The abundance of many invertebrates with planktonic larval stages can be determined shortly after they reach the benthos. In this study, we quantified patterns of abundance and habitat utilization of early benthic phases of the American lobster Homarus americanus and the rock crab Cancer irroratus. These 2 decapods are among the most common and abundant macroinvertebrates in coastal zones of the Gulf of Maine, with similar densities of larger individuals. Settlement and early postsettlement survival indicate that lobsters are highly substrate-specific early in life, settling predominantly in cobble beds. Crabs appear to be less selective, setting both in cobble and sand. Cumulative settlement of crabs, inferred from weekly censuses over the summer, was an order of magnitude greater than that of lobsters over the same time period. However, only crabs showed significant postsettlement losses. Although the identity of specific predators is unknown, predator exclusion experiments and placement of vacant uninhabited nursery habitat suggested that post-settlement mortality rather than emigration was responsible for these losses. The selective habitat-seeking behavior and lower post-settlement mortality of lobsters is consistent with their lower fecundity and later onset of reproductive maturity. The patterns observed for crabs, however, suggest a different strategy which is more in accordance with their higher fecundity and earlier onset of maturity. It is possible that lower fecundity but greater per-egg investment, along with strict habitat selection at settlement and lower post-settlement mortality, allows adult lobster populations to equal adult populations of crabs. This occurs despite crabs being more fecund and less habitat-selective settlers but sustaining higher postsettlement mortality.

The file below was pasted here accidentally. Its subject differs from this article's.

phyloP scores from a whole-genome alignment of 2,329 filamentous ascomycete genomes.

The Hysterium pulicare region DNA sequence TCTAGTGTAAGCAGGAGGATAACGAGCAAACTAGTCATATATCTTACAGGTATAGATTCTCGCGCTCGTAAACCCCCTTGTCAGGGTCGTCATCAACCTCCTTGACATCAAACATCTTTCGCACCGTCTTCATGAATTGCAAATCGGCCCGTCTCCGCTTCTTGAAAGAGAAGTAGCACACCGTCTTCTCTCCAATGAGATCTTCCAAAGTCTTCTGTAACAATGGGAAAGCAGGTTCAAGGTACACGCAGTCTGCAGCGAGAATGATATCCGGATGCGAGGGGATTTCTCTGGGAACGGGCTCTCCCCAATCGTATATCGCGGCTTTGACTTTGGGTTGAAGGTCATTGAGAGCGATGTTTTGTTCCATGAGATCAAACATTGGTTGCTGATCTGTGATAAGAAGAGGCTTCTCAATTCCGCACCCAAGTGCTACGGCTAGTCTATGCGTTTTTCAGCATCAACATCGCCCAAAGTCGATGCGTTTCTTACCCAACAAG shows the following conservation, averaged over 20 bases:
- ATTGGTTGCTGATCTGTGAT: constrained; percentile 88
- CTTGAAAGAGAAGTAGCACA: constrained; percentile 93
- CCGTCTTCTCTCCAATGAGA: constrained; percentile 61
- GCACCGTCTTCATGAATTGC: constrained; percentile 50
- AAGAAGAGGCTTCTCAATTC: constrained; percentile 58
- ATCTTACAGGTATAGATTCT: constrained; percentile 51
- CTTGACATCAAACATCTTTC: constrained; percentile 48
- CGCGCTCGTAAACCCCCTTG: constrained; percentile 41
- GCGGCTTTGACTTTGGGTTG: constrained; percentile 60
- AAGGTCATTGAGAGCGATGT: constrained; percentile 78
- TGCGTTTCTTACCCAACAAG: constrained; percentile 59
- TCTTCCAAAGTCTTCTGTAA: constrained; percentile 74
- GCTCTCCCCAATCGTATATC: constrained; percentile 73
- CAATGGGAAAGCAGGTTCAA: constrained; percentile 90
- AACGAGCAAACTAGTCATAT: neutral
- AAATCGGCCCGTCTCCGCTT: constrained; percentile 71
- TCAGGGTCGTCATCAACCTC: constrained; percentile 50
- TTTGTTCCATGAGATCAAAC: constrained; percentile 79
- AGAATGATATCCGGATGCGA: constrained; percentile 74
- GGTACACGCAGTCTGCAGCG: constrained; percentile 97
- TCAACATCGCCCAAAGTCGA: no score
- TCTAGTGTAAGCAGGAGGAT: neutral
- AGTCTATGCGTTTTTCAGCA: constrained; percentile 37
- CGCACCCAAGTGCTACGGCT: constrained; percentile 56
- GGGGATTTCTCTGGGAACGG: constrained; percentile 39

Available at: http://works.bepress.com/robert_steneck/4/